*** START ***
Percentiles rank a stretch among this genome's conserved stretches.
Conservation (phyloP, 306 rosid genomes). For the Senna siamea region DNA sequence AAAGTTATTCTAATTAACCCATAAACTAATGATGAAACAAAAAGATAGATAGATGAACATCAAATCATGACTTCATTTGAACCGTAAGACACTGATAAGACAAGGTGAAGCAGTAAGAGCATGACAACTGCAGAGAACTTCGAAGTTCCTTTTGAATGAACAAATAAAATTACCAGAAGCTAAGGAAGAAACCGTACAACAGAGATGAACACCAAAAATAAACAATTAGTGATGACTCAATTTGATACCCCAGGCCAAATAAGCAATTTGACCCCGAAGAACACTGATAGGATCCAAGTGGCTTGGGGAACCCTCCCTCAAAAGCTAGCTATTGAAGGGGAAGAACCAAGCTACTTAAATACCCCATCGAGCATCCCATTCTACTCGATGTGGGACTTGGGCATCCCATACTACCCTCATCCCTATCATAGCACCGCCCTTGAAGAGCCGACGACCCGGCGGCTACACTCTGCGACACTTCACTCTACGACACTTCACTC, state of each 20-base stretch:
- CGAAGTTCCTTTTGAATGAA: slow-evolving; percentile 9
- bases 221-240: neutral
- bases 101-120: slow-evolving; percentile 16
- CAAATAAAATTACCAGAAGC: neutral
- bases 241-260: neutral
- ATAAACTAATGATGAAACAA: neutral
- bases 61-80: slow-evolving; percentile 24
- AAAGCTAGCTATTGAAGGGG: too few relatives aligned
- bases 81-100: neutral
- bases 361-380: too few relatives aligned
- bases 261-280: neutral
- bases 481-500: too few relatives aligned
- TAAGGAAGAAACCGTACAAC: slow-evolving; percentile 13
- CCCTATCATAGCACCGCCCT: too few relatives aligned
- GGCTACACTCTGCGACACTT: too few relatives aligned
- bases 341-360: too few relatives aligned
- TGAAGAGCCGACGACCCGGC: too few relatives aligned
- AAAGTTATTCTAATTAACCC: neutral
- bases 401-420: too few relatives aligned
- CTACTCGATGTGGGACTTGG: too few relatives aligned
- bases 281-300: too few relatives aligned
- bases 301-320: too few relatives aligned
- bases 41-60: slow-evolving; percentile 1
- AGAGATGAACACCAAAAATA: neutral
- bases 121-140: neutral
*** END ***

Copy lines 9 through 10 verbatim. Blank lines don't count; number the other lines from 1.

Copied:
- bases 61-80: slow-evolving; percentile 24
- AAAGCTAGCTATTGAAGGGG: too few relatives aligned